My favorite way to use Google Analytics is to start with a very specific question that I want to answer.
In fact, I recently attended a training about data visualization and the professor/trainer encouraged us to start by determining the important question that we wanted to answer.
“How can I get more visitors to our website” is an important question that you should know how to answer for your nonprofit.
Whether you want to raise more money, collect more email addresses, recruit volunteers or raise awareness – it all starts with getting more website visitors.
Here’s how to use your Google Analytics account to drive more visitors to your nonprofit website.
1. Find out what kind of content your visitors are seeking
In your Google Analytics account, you’ll find this information under Behavior → Site Content → All Pages.
This is the list of pages that get the most overall traffic. Pay special attention to content on the list that is an article, resource or a description of your services.
2. Find out what kind of content your visitors are seeking (part deux)
I also recommend checking out which pages are serving as the “front door” of your website. You’ll find this information under Behavior → Site Content → Landing Pages
This is the list of pages that visitors first see when they arrive on your site. You’ll see that there’s some overlap with the list in step #1, but you will also find some new gems!
3. Find out what kind of content is keeping your visitors engaged
It’s also important that you know which content is popular *and* engaging.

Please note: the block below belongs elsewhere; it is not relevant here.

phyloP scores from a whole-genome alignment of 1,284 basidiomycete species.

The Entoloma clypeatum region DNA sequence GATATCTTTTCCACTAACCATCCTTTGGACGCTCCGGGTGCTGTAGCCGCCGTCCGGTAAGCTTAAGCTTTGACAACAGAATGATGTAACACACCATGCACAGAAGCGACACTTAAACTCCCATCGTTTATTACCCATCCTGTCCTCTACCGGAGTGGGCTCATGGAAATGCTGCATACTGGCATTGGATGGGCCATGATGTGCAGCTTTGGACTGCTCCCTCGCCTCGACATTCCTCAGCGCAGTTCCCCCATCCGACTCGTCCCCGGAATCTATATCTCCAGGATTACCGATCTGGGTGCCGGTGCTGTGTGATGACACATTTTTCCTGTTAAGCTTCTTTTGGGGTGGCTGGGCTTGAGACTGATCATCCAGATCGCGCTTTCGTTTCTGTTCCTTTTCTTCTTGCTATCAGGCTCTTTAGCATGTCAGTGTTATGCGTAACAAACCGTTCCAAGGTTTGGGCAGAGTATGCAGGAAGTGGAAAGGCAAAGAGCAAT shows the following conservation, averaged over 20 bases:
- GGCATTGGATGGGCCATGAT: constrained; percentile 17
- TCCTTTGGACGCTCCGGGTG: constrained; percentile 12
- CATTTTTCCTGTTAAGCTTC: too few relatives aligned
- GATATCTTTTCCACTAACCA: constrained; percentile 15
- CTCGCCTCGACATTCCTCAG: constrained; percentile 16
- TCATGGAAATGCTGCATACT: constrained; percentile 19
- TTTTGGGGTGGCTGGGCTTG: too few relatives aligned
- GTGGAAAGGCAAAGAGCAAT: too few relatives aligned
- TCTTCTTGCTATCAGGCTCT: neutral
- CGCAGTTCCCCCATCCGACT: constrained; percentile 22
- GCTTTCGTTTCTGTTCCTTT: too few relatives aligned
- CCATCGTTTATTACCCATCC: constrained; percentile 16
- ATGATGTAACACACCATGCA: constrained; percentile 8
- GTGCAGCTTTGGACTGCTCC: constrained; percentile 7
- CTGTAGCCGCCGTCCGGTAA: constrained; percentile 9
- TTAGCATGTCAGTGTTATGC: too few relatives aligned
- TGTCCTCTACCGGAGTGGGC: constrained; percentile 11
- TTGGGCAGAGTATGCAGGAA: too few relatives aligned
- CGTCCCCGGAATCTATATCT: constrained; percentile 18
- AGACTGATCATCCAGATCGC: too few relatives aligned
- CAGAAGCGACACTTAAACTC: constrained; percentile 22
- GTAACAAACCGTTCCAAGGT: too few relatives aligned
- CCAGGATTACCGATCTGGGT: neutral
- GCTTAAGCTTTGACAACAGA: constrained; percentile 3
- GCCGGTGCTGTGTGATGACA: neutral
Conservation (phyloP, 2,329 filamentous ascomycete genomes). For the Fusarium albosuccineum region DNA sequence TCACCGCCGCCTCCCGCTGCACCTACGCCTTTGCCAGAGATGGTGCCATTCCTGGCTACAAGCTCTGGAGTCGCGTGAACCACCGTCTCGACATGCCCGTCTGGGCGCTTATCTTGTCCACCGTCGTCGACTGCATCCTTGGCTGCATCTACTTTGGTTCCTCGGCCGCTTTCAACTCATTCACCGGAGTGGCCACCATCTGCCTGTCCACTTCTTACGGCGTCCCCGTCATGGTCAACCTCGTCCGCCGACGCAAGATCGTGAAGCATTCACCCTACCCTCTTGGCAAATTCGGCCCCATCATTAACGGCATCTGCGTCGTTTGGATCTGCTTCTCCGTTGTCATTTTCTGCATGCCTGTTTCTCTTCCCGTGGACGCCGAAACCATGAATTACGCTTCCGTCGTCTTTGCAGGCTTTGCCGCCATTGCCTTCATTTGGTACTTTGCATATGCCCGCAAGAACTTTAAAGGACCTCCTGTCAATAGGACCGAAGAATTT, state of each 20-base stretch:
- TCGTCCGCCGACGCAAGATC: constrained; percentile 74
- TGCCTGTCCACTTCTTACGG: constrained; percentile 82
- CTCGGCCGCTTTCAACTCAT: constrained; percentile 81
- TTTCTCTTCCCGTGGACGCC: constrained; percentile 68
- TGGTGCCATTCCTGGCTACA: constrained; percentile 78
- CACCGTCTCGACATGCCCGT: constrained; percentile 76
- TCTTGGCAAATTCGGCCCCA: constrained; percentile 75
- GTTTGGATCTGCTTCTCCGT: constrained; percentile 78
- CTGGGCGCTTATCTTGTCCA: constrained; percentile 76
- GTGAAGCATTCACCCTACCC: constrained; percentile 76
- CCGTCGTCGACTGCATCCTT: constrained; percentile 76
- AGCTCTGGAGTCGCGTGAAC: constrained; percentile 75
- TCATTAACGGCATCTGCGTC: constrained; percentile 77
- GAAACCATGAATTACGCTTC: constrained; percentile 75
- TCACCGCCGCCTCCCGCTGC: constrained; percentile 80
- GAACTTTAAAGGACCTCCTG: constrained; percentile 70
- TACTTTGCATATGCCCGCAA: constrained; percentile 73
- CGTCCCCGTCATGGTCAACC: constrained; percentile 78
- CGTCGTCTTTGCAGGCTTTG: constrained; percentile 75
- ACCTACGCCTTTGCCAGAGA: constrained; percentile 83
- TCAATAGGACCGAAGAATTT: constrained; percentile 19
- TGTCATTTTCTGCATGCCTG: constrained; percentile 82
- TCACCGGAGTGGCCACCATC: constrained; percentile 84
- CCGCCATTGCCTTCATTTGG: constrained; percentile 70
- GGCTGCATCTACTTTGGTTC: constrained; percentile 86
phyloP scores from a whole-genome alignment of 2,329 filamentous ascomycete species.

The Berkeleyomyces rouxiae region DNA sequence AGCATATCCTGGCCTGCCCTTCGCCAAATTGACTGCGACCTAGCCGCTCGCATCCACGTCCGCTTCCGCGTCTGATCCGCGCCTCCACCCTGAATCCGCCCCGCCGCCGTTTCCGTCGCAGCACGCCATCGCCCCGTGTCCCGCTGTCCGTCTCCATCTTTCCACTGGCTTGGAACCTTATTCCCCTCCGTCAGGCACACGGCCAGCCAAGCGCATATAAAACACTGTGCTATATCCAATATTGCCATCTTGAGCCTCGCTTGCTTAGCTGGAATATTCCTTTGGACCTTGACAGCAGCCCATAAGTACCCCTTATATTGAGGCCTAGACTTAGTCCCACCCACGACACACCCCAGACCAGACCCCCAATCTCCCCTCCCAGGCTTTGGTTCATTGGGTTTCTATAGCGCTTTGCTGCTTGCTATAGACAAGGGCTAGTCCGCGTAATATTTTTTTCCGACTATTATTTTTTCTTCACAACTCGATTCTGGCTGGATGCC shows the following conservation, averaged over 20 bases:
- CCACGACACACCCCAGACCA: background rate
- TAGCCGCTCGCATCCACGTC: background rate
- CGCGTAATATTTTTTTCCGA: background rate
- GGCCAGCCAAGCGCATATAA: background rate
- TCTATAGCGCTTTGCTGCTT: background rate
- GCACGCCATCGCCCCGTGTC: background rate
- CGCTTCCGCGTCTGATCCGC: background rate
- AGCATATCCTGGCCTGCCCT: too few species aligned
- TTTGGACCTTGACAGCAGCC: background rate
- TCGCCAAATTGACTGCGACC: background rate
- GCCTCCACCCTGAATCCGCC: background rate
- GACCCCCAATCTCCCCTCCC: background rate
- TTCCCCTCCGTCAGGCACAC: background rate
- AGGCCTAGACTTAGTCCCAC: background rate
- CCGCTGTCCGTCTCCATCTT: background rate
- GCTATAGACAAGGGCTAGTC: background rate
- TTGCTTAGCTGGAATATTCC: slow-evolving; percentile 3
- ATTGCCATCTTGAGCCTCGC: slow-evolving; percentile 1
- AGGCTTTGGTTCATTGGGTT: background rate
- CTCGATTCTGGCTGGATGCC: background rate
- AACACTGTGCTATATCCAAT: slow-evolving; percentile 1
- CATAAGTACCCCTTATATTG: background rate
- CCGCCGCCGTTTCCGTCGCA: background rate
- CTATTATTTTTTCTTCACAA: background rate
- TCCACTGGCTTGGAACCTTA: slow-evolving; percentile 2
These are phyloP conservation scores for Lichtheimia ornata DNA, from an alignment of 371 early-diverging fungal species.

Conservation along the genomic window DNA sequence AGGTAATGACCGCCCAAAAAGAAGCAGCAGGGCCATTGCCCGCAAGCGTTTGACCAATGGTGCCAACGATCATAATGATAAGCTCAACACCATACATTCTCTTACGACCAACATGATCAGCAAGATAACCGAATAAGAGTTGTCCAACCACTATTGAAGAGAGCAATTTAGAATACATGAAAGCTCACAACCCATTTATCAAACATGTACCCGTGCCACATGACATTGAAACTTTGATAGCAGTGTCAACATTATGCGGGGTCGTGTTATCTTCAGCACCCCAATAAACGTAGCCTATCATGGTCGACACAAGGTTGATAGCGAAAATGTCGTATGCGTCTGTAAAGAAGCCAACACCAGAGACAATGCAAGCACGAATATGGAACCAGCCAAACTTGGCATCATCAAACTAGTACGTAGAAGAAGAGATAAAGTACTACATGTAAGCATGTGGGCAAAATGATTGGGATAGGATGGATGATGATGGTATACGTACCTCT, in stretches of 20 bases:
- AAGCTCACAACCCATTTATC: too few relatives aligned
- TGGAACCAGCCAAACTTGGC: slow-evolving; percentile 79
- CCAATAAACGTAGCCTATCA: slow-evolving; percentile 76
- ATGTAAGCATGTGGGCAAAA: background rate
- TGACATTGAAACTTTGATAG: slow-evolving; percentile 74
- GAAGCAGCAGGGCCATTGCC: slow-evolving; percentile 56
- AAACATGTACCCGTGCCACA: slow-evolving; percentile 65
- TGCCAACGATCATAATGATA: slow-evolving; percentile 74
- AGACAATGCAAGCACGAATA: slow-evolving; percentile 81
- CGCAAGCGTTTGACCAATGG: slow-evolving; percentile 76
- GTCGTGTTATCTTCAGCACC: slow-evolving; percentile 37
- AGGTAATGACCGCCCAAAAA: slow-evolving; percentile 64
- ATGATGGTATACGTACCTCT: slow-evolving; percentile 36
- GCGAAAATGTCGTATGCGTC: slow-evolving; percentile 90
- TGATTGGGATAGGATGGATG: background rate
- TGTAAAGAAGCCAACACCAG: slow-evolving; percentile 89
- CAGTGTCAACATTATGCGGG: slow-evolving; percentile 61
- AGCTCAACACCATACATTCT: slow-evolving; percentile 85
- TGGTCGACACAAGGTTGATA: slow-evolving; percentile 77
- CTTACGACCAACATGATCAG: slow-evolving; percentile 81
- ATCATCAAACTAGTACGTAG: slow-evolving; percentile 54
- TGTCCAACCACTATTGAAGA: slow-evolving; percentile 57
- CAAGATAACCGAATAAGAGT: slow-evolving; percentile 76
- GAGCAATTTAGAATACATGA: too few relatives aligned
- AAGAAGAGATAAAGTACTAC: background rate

Look at the information in the Time on Page and Bounce Rate columns. Flag the content that has the longest Time on Page and/or the lowest Bounce Rate.
4. Use the information to create and promote more content
Now that you have a sense of what type of content is popular *and* engaging among your visitors, you can invest your time and effort into creating content that covers similar topics or enhances the content you already have.
For example, on this website, the article about “Why Your Nonprofit Shouldn’t Use GoDaddy” stands out because it has both high traffic and a longer than average time on page. I could write a follow up article explaining specific criteria to look for in a domain registrar or a hosting company.
If you’re wondering how to promote your new content, check out your traffic sources. The info is available under Acquisition → Overview.
If you’re not familiar with the meaning and implications of your traffic source pie, make sure you’re on my email list because I’m releasing a brand new resource to help you dive deep into your site’s specific analytics.
P. S. If you’d like one-on-one support for your specific website’s analytics…
Make sure you’re on my email list because next week I’m offering a brand new resource that will help you dive deep into Google Analytics *and* get one-on-one support for your specific website.